If n and k are positive integers, is n divisible by 6? (1) n : DS Archive
Check GMAT Club Decision Tracker for the Latest School Decision Releases http://gmatclub.com/AppTrack

 It is currently 19 Jan 2017, 19:45

GMAT Club Daily Prep

Thank you for using the timer - this advanced tool can estimate your performance and suggest more practice questions. We have subscribed you to Daily Prep Questions via email.

Customized
for You

we will pick new questions that match your level based on your Timer History

Track

every week, we’ll send you an estimated GMAT score based on your performance

Practice
Pays

we will pick new questions that match your level based on your Timer History

Events & Promotions

Events & Promotions in June
Open Detailed Calendar

If n and k are positive integers, is n divisible by 6? (1) n

Author Message
Intern
Joined: 25 May 2008
Posts: 40
Followers: 0

Kudos [?]: 5 [0], given: 0

If n and k are positive integers, is n divisible by 6? (1) n [#permalink]

Show Tags

29 May 2008, 12:31
00:00

Difficulty:

(N/A)

Question Stats:

0% (00:00) correct 100% (00:00) wrong based on 0 sessions

HideShow timer Statistics

This topic is locked. If you want to discuss this question please re-post it in the respective forum.

If n and k are positive integers, is n divisible by 6?

(1) n = k(k + 1)(k - 1)

(2) k is not equal to 1, is a multiple of 3.
SVP
Joined: 28 Dec 2005
Posts: 1575
Followers: 3

Kudos [?]: 147 [0], given: 2

Show Tags

29 May 2008, 13:11
ah, good point. then it should be C
Director
Joined: 14 Jan 2007
Posts: 777
Followers: 2

Kudos [?]: 136 [0], given: 0

Show Tags

29 May 2008, 16:04
Should be 'A'.
K can't be 1 as n is a positive int.
Current Student
Joined: 28 Dec 2004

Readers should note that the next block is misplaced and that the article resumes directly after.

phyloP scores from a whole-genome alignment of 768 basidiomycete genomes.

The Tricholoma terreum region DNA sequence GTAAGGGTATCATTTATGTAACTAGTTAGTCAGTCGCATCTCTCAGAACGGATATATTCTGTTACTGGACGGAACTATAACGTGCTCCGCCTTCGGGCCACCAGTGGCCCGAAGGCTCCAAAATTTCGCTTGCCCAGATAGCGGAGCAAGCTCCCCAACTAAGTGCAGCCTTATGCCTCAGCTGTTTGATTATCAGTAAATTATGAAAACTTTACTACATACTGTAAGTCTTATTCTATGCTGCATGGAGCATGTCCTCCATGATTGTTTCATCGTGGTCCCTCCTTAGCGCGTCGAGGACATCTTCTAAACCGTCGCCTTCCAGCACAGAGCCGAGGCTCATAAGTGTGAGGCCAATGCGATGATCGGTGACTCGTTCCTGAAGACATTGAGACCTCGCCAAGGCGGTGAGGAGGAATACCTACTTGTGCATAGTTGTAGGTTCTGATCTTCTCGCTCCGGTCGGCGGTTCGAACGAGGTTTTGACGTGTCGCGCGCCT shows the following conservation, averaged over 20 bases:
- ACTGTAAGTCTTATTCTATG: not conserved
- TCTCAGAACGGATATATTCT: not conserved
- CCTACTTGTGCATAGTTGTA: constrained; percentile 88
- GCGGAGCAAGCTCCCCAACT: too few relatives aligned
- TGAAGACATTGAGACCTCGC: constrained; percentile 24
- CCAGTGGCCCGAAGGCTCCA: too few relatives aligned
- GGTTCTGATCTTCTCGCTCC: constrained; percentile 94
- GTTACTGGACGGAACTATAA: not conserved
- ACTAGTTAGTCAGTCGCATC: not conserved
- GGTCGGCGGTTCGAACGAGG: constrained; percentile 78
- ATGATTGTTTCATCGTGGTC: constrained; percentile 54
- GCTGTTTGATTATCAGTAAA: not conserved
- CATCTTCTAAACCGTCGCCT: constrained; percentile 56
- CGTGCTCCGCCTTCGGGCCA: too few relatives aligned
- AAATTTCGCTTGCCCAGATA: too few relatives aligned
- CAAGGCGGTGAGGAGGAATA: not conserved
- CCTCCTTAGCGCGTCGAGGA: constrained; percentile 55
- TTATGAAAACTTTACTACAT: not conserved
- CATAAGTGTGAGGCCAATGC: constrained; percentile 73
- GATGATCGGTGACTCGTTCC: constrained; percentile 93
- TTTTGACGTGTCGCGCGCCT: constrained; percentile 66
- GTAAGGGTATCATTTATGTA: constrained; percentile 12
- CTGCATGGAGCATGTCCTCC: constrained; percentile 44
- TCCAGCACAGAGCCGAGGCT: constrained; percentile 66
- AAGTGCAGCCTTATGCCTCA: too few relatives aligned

Posts: 3384
Location: New York City
Schools: Wharton'11 HBS'12
Followers: 15

Kudos [?]: 282 [0], given: 2

Show Tags

29 May 2008, 16:07
kapilnegi wrote:
If n and k are positive integers, is n divisible by 6?

(1) n = k(k + 1)(k - 1)

(2) k is not equal to 1, is a multiple of 3.

i get D..

n= try any number..works..

even if k=1..n=0 which is divisible by 6..however n is positive so K cant be 1..

2) k=3M then K+1 will be an even number therefore N is divisible by 6..

whats the OA?
Intern
Joined: 25 May 2008
Posts: 40
Followers: 0

Kudos [?]: 5 [0], given: 0

Show Tags

29 May 2008, 19:28
Given : n and k are positive integers.

OA is C
Current Student
Joined: 28 Dec 2004
Posts: 3384
Location: New York City
Schools: Wharton'11 HBS'12
Followers: 15

Kudos [?]: 282 [0], given: 2

Show Tags

29 May 2008, 20:02
kapilnegi wrote:
Given : n and k are positive integers.

OA is C

i cant agree with the OA..

whats the source?
Manager
Joined: 19 May 2008
Posts: 165
Location: Mumbai
Followers: 1

Kudos [?]: 11 [0], given: 0

Show Tags

29 May 2008, 20:27
I agree with the OA - the answer is C - both statements are required - for S1, if k is 1, then it doesn't hold true, S2 doesn't hold good by itself - so with S1 and S2 we can say that n is divisible by 6 - even with the statement that n is a positive integer. Any other logic?
VP
Joined: 10 Jun 2007
Posts: 1459
Followers: 7

Kudos [?]: 255 [0], given: 0

Show Tags

29 May 2008, 20:36
This is besides the point, but
Why in the world do you guys think if k=1, then n is not divisible by 6?
If k=1, then n=0
0 is divisible by any number.
Am I missing something here?

BTW, I got A. I don't agree with the OA.
Current Student
Joined: 28 Dec 2004
Posts: 3384
Location: New York City
Schools: Wharton'11 HBS'12
Followers: 15

Kudos [?]: 282 [0], given: 2

Show Tags

29 May 2008, 20:37
tharunv wrote:
I agree with the OA - the answer is C - both statements are required - for S1, if k is 1, then it doesn't hold true, S2 doesn't hold good by itself - so with S1 and S2 we can say that n is divisible by 6 - even with the statement that n is a positive integer. Any other logic?